In the 1980s, Hungary, like its neighbors in the communist world, was not a liberal democracy. Nor did it practice constitutionalism or the rule of law as we understand those precepts in the West. So I was intrigued when, in 1988, I had a call from the U.S. State Department asking if I would meet with a team of constitutional drafters from Hungary.

I hosted the delegation for two days of conversations about what goes into making a constitution in a liberal democracy. I was then invited to Budapest that summer for further conversations. The communist government was still in power. Even so, I could sense that the authorities, mulling developments (such as the rise of Solidarity in Poland) in the region, sensed that change was coming and hoped to ride it out.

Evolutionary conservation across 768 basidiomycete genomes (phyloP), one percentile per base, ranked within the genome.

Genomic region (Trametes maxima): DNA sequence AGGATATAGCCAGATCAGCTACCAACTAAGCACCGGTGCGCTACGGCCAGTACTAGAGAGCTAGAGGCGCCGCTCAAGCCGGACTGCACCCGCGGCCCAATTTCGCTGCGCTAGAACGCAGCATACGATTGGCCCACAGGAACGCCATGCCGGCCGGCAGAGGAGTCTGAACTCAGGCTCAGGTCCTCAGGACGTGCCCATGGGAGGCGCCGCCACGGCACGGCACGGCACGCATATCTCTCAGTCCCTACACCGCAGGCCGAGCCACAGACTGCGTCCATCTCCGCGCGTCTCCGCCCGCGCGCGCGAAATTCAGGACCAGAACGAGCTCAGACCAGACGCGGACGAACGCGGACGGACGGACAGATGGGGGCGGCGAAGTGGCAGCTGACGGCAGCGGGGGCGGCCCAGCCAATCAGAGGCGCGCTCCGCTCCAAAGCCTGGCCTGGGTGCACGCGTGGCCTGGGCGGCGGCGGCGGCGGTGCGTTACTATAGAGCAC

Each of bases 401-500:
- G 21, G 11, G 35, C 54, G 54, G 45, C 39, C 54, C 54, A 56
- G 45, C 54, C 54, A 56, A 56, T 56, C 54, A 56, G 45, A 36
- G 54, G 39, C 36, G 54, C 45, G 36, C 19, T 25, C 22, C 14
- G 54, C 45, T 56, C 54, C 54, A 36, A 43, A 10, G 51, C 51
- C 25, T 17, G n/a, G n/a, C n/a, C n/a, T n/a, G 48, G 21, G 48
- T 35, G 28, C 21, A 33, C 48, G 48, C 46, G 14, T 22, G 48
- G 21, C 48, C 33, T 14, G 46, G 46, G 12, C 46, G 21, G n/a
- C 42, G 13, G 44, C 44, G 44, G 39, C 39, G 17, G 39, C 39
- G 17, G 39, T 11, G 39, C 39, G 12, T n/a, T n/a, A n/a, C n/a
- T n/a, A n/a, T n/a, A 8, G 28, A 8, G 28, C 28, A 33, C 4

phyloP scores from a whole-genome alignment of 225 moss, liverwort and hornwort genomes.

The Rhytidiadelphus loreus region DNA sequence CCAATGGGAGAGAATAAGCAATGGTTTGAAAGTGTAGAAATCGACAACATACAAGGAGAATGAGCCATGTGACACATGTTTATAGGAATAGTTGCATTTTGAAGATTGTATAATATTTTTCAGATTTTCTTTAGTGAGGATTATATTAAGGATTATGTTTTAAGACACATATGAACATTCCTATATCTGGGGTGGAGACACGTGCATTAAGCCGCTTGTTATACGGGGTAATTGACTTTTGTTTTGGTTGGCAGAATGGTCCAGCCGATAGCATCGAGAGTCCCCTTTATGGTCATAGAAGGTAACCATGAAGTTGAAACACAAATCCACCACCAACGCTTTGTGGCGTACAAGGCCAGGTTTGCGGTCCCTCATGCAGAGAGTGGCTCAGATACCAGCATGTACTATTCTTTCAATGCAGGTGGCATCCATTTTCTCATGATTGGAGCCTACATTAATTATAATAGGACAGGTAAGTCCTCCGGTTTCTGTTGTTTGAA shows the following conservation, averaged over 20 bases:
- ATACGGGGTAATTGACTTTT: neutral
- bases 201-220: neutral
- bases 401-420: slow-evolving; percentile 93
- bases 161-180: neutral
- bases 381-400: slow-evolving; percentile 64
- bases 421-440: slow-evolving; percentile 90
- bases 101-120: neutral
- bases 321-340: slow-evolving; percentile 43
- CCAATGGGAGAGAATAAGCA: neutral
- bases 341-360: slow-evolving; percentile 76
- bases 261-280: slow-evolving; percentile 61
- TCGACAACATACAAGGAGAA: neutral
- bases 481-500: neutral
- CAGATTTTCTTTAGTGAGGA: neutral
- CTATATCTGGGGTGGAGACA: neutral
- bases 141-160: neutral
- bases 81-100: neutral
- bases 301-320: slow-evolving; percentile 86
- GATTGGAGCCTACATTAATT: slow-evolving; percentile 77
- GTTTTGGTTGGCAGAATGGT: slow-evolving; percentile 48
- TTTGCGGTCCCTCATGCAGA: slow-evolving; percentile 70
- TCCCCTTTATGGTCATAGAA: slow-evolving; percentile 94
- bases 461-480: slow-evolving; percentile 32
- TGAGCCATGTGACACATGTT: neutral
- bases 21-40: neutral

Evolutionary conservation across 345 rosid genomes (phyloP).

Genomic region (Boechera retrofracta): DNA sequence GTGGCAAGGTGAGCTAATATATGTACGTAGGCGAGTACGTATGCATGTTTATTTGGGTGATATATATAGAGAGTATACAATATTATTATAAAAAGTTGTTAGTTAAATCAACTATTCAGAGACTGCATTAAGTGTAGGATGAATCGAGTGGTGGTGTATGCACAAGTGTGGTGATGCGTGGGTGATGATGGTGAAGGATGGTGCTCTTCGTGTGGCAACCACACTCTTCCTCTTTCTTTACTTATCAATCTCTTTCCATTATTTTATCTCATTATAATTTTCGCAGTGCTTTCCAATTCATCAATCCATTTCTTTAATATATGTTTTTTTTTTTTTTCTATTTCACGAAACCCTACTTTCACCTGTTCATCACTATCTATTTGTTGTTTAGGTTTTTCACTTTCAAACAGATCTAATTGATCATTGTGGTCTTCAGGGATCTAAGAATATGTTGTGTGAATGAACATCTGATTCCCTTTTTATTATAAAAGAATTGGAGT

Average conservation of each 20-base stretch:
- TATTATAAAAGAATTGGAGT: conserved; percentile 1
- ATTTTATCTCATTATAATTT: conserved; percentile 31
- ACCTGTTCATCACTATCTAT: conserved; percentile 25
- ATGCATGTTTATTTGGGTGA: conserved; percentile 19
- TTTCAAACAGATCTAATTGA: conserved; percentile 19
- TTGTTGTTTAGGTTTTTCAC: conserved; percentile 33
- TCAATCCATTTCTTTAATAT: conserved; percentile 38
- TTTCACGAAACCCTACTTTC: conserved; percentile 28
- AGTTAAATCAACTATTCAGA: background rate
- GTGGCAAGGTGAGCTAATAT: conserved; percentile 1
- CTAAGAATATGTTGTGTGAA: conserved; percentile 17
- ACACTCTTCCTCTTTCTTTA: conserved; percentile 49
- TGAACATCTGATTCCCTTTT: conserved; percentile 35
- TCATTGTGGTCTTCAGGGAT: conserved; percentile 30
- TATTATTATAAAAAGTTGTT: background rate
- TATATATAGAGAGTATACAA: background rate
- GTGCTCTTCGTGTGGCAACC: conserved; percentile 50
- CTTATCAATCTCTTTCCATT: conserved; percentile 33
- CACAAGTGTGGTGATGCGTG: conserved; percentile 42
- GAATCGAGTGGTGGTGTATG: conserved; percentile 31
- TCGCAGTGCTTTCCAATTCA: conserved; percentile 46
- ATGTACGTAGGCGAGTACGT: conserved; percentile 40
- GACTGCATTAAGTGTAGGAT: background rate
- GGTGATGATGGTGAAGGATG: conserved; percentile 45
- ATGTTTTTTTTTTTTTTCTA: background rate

A. E. Dick Howard, Confronting “Illiberal Democracies”, Richmond Times-Dispatch (June 29, 2019).
UVA Law Faculty Affiliations